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## Solve the Latest IBM "Ponder This" Challenge with Maple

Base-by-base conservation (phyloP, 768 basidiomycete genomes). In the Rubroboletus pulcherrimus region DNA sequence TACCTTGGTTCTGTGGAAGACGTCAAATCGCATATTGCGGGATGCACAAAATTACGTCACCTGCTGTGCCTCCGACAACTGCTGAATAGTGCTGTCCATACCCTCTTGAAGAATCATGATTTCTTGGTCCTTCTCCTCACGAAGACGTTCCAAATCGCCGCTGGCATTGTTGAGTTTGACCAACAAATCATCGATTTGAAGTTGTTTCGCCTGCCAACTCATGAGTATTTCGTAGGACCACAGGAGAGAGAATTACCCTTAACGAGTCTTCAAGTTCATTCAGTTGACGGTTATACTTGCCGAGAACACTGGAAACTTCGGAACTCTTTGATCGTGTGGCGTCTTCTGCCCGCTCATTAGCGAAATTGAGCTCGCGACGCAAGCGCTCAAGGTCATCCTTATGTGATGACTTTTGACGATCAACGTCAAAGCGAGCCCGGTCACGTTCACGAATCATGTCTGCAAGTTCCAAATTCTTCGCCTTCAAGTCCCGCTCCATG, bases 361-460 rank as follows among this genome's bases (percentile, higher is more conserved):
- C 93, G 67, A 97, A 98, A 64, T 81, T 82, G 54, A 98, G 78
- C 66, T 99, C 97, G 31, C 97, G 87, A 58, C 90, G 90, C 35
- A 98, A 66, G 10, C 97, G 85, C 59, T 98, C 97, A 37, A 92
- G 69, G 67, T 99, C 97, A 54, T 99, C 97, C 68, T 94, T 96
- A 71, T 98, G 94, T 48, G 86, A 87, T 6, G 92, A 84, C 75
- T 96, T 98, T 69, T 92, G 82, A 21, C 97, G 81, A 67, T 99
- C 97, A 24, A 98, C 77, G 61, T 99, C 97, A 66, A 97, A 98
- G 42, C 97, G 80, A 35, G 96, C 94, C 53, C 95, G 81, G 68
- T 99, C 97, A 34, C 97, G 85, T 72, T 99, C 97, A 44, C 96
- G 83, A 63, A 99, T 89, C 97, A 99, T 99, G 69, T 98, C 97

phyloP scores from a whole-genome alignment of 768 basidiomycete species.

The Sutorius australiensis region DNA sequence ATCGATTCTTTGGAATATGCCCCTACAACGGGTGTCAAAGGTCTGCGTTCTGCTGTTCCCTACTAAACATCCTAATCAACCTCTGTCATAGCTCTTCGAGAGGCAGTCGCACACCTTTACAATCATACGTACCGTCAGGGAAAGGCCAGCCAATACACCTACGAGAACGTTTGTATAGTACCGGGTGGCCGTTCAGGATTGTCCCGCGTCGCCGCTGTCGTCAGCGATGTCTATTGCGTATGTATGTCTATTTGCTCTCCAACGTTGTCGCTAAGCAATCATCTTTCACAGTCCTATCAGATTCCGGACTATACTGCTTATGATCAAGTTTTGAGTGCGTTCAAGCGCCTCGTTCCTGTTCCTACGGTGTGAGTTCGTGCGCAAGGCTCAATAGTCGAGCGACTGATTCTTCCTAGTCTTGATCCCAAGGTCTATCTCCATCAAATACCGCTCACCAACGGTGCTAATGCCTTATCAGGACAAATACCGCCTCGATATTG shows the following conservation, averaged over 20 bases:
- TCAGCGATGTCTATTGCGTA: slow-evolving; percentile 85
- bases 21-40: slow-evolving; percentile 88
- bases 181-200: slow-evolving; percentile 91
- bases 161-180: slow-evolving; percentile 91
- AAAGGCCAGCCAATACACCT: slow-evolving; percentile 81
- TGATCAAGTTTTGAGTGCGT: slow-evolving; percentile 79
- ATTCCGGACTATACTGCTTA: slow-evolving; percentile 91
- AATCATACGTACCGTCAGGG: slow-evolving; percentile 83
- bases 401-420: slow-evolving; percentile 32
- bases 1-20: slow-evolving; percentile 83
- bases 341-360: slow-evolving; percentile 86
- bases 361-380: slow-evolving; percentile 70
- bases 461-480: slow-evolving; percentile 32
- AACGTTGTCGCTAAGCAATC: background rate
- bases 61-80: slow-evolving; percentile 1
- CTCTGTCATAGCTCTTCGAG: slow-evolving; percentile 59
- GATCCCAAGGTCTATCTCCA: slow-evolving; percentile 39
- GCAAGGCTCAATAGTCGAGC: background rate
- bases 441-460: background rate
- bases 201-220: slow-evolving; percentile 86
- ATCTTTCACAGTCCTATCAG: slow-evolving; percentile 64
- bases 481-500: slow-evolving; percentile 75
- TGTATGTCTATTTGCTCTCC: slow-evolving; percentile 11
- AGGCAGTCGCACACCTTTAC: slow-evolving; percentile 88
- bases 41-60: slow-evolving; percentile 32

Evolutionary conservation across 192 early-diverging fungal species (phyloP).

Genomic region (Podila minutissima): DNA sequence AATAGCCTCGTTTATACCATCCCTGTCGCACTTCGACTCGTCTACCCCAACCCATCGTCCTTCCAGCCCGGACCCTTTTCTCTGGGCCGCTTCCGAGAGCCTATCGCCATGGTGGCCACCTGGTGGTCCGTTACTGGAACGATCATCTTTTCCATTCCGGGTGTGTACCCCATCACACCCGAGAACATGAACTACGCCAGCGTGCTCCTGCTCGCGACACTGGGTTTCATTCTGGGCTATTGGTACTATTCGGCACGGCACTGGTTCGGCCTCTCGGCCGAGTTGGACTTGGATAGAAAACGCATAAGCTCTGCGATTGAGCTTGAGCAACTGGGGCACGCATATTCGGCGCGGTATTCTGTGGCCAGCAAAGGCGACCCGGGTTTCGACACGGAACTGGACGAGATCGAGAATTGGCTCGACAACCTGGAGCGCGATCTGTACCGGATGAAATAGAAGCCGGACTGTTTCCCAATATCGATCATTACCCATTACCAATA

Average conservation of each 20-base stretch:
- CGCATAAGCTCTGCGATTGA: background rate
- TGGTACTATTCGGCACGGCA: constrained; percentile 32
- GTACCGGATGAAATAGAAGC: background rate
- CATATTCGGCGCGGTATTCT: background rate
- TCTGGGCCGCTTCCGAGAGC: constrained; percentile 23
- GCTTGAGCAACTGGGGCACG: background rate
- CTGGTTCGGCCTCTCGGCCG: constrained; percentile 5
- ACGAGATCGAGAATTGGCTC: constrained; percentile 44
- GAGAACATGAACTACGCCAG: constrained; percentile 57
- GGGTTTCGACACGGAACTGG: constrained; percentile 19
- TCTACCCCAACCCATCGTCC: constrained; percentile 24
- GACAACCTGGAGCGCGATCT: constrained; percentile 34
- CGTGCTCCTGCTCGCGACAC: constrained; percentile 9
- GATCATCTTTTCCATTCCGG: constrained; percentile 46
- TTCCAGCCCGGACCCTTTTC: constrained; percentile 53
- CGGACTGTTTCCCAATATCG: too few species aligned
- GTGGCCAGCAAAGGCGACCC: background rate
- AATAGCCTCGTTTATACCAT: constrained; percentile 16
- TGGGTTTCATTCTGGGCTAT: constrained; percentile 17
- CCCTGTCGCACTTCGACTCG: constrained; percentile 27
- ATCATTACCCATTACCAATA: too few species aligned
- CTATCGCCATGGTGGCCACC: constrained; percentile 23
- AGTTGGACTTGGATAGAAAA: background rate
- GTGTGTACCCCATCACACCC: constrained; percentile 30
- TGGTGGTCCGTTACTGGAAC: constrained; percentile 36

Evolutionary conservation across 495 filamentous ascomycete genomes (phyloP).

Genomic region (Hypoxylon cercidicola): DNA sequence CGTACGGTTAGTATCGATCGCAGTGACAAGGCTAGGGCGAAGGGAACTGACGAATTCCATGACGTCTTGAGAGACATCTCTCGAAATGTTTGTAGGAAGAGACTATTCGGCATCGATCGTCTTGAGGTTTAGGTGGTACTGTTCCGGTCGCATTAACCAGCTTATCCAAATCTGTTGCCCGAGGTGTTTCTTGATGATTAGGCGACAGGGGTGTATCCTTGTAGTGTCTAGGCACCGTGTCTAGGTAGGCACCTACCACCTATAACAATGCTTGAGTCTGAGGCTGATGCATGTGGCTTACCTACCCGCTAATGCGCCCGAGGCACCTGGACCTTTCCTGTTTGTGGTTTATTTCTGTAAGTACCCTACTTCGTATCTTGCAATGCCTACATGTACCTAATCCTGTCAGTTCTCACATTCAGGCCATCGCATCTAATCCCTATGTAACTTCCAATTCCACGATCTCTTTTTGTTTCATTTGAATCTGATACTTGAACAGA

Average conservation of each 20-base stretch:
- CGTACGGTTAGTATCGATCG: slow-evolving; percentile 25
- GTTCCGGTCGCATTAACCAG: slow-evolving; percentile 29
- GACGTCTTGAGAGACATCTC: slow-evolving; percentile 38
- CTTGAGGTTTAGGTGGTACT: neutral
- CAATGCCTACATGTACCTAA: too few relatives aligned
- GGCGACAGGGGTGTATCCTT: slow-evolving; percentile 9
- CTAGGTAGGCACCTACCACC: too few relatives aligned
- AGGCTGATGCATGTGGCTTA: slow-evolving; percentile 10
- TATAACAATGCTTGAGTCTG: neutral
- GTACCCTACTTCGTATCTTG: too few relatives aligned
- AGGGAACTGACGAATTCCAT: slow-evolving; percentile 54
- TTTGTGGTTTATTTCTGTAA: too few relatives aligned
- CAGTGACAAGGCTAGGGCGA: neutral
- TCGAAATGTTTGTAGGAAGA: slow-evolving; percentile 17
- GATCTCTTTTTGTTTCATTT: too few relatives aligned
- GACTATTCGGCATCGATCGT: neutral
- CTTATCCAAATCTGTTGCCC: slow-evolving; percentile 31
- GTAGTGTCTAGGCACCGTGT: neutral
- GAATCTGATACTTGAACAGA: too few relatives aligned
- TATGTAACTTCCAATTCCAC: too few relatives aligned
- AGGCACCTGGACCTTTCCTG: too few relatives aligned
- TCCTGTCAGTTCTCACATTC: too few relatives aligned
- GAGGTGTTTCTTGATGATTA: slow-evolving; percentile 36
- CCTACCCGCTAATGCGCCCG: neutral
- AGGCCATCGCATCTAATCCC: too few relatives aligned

The IBM Research August 2005 Ponder This challenge is out. The attached 11 line Maple procedure solves it in just under 2.5 seconds. Don't look at my solution if you want to do this yourself. When I attempted to attach the file an error was generated indicating that the extension was invalid. This was a text file named ponderthis.mpl. Are only worksheets attachable? I converted the text file to a Maple worksheet and attached that. I also added a comment about anonymous procedures and a problem that could arise if unknown were assigned. I wonder whether it should be a protected symbol. I've updated the worksheet to include Thomas Richard's mention of a slightly different version. Experimenting with it over various bases suggests that with that version, the maximal solution has one less figure ("digit") than the base. Can you prove/disprove that conjecture? That might be worthy of a "Ponder This" challenge (this one was on the easy side). On second thought, maybe not. It's trivial to prove that no solution can have a number of digits equal to its base. Its also easy to prove that every base has a solution with base-1 "digits". Consider the original problem, but generalized to base b ("digits" correspond to those appropriate to the base). That is, for k as large as possible, produce a k-"digit" integer m such that for n=1..k the integer given by the first (left-most) digits of m is divisible by n. Now, attempt to compute the expected number of digits. It is easy to show that for any base b, there exists solutions with b digits. Let's estimate the expected number of digits in excess of that. Given a solution with b+k digits, the probability of there being a b+k+1 digit is b/(b+k+1). The probability of there being exactly b+k digits is then (1) Pk = b^k*b!/(b+k)!*(1-b/(b+k+1)). The expected number of excess digits is (2) ExcessDigits = sum(Pk*k,k=1..infinity). Using Maple to evaluate this we get a moderately complicated expression in terms of the GAMMA function. A reasonable approximation to it is (3) ExcessDigits ~ 5/4*sqrt(b)-3/5. Alas, this expression is not close to the computed values. The probabilistic approach does not work.

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